Recipe 5.9 Simulating Dice

5.9.1 Problem

You want to mimic rolling dice.

5.9.2 Solution

Use the randRange( ) method to generate random numbers in the desired range.

5.9.3 Discussion

You can use the randRange( ) method from Recipe 5.7 to generate random integer values to simulate rolling a die or dice in your Flash movies. Mimicking the rolling of dice is an important feature in many games you might create using ActionScript, and the randRange( ) method makes your job easy.

```// Include Math.as to have access to Math.randRange(  ).
#include "Math.as"

// Calling Math.randRange(  ) with min = 1 and max = 6 generates
// a random number as though you are rolling a six-sided die.
die1 = Math.randRange(1, 6);

// Add the results of two "rolls" together to simulate a pair of six-sided dice.
dice = Math.randRange(1, 6) + Math.randRange(1, 6);``` Math.randRange(1, 12) does not correctly simulate a pair of six-sided dice because the results must be between 2 and 12, not 1 and 12. Does Math.randRange(2, 12) give the correct result? No, it does not! Math.randRange(2, 12) results in a smooth distribution of numbers from 2 to 12, whereas in games played with two dice, 7 is much more common than 2 or 12. Therefore, you must simulate each die separately and then add the results together. Furthermore, in many games, such as backgammon, game play depends on the individual value of each die, not simply the total of both dice, so you'll want to keep these results separate.

It is not uncommon to want to generate a random number and then store it for later use. If you want to reuse an existing random number, be sure to save the result rather than generating a new random number, as per the warning in Recipe 5.8. Note the difference in the following two scenarios. In the first scenario, dice will always be the sum of die1 plus die2:

```die1 = Math.randRange(1, 6);
die2 = Math.randRange(1, 6);
dice = die1 + die2;```

In the second scenario, there is no relation between the value of dice and the earlier random values stored in die1 and die2. In other words, even if die1 and die2 add up to 7, dice stores a completely different value between 2 and 12:

```die1 = Math.randRange(1, 6);
die2 = Math.randRange(1, 6);
dice = Math.randRange(1, 6) + Math.randRange(1, 6);```

You can call Math.randRange( ) with any range to simulate a multisided die. Here, we call it with a range from 1 to 15 to generate a random number as though the user is rolling a 15-sided die, as might be found in a role-playing game such as Dungeons and Dragons:

`myRoll = Math.randRange(1, 15);`

Here is an example that uses the drawing methods to simulate a single 15-sided die. It uses the randRange( ) method to generate random values when the user clicks on the die_mc movie clip.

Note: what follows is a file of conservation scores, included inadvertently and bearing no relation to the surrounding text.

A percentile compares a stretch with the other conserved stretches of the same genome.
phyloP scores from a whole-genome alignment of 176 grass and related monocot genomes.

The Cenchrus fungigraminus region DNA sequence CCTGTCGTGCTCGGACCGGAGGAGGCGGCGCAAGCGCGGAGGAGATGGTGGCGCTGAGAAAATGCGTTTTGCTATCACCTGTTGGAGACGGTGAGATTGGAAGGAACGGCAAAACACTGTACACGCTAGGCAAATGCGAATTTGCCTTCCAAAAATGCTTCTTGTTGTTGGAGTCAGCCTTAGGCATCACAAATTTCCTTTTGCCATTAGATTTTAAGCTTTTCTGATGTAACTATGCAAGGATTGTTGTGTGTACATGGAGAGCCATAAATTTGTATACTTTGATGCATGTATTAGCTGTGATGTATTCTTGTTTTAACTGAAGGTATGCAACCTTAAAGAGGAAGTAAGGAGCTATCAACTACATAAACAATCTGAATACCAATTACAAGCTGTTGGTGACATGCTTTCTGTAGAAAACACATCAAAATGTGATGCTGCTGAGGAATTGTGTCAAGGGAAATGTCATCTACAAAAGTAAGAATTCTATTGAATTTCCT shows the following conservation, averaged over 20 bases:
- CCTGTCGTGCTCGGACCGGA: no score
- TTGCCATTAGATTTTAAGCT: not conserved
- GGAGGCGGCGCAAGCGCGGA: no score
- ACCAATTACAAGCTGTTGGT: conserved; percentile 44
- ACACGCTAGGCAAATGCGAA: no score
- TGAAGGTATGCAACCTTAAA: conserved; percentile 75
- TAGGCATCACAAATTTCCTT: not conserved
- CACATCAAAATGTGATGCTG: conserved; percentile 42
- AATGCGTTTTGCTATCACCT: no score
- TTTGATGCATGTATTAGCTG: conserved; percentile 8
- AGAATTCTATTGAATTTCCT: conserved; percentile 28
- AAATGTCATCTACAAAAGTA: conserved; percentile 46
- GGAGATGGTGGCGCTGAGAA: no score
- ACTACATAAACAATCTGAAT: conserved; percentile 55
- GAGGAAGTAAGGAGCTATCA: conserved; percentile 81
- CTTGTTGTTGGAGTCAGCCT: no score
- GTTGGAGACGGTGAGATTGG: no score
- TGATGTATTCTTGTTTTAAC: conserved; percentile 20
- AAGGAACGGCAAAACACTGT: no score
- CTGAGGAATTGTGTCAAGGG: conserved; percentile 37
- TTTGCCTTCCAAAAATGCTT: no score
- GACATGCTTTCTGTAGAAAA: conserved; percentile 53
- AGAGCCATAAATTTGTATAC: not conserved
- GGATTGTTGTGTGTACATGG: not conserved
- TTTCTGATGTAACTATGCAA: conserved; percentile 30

```// Include both Math.as and DrawingMethods.as (from Chapter 4) to access the methods
// used in this example.
#include "Math.as"
#include "DrawingMethods.as"

// Create a die_mc clip on _root. Within that clip, create a shape_mc clip and draw a
// filled (white fill, black outline) square using drawRectangle(  ).
_root.createEmptyMovieClip("die_mc", 1);
die_mc.createEmptyMovieClip("shape_mc", 1);
die_mc.shape_mc.lineStyle(1, 0x000000, 100);
die_mc.shape_mc.beginFill(0xFFFFFF, 100);
die_mc.shape_mc.drawRectangle(50, 50);

// Create a text field within die_mc and set the font size to 24.
die_mc.createTextField("num", 2, 0, 0, 0, 0);
die_mc.num.autoSize = true;
tf = new TextFormat(  );
tf.size = 24;
die_mc.num.setNewTextFormat(tf);

// Move die_mc so that it is visible on stage.
die_mc._x = 200;
die_mc._y = 200;

// Create a method that generates random numbers and sets
// the text field of the die to display those values.
die_mc.onToss = function (  ) {

// Generate a random number from 1 to 15 to mimic a 15-sided die.
var randNum = Math.randRange(1, 15);

// Display the value in the text field and center the text field on the die.
this.num.text = randNum;
this.num._x = -(this.num._width/2);
this.num._y = -(this.num._height/2);

// Count to 20 and set the onEnterFrame(  ) method to null. This animates the die for
// 21 frames and then stops until it is clicked again.
this.count++;
if (this.count > 20) {
this.count = 0;
this.onEnterFrame = null;
}
};

// When the user clicks on the die_mc movie clip, set onEnterFrame to the onToss(  )
// method so it is called at the frame rate until 20 frames have animated. After
// which, onEnterFrame(  ) becomes null and nothing more happens until the user clicks
// on it again.
die_mc.onRelease = function (  ) {
this.onEnterFrame = this.onToss;
};```  Preface  Part I: Local Recipes  Chapter 1. ActionScript Basics  Chapter 2. Runtime Environment  Chapter 3. Color  Chapter 4. Drawing and Masking  Chapter 5. Numbers and Math  Introduction  Recipe 5.1 Representing Numbers in Different Bases  Recipe 5.2 Converting Between Different Number Systems  Recipe 5.3 Rounding Numbers  Recipe 5.4 Inserting Leading or Trailing Zeros  Recipe 5.5 Formatting Numbers for Display  Recipe 5.6 Formatting Currency Amounts  Recipe 5.7 Generating a Random Number  Recipe 5.8 Simulating a Coin Flip  Recipe 5.9 Simulating Dice  Recipe 5.10 Simulating Playing Cards  Recipe 5.11 Generating a Unique Number  Recipe 5.12 Converting Angle Measurements  Recipe 5.13 Calculating the Distance Between Two Points  Recipe 5.14 Determining Points Along a Circle  Recipe 5.15 Converting Between Units of Measurement  Recipe 5.16 Calculating Asset Appreciation (Future Value)  Recipe 5.17 Calculating Retirement Savings  Recipe 5.18 Calculating the Loan (Mortgage) You Can Afford  Recipe 5.19 Calculating Loan Amortization or Annuities  Chapter 6. Arrays  Chapter 7. Movie Clips  Chapter 8. Text  Chapter 9. Strings  Chapter 10. Dates and Times  Chapter 11. Forms  Chapter 12. Objects and Custom Components  Chapter 13. Programming Sound  Part II: Remote Recipes  Part III: Applications  Appendix A. Unicode Escape Sequences for Latin 1 Characters  Colophon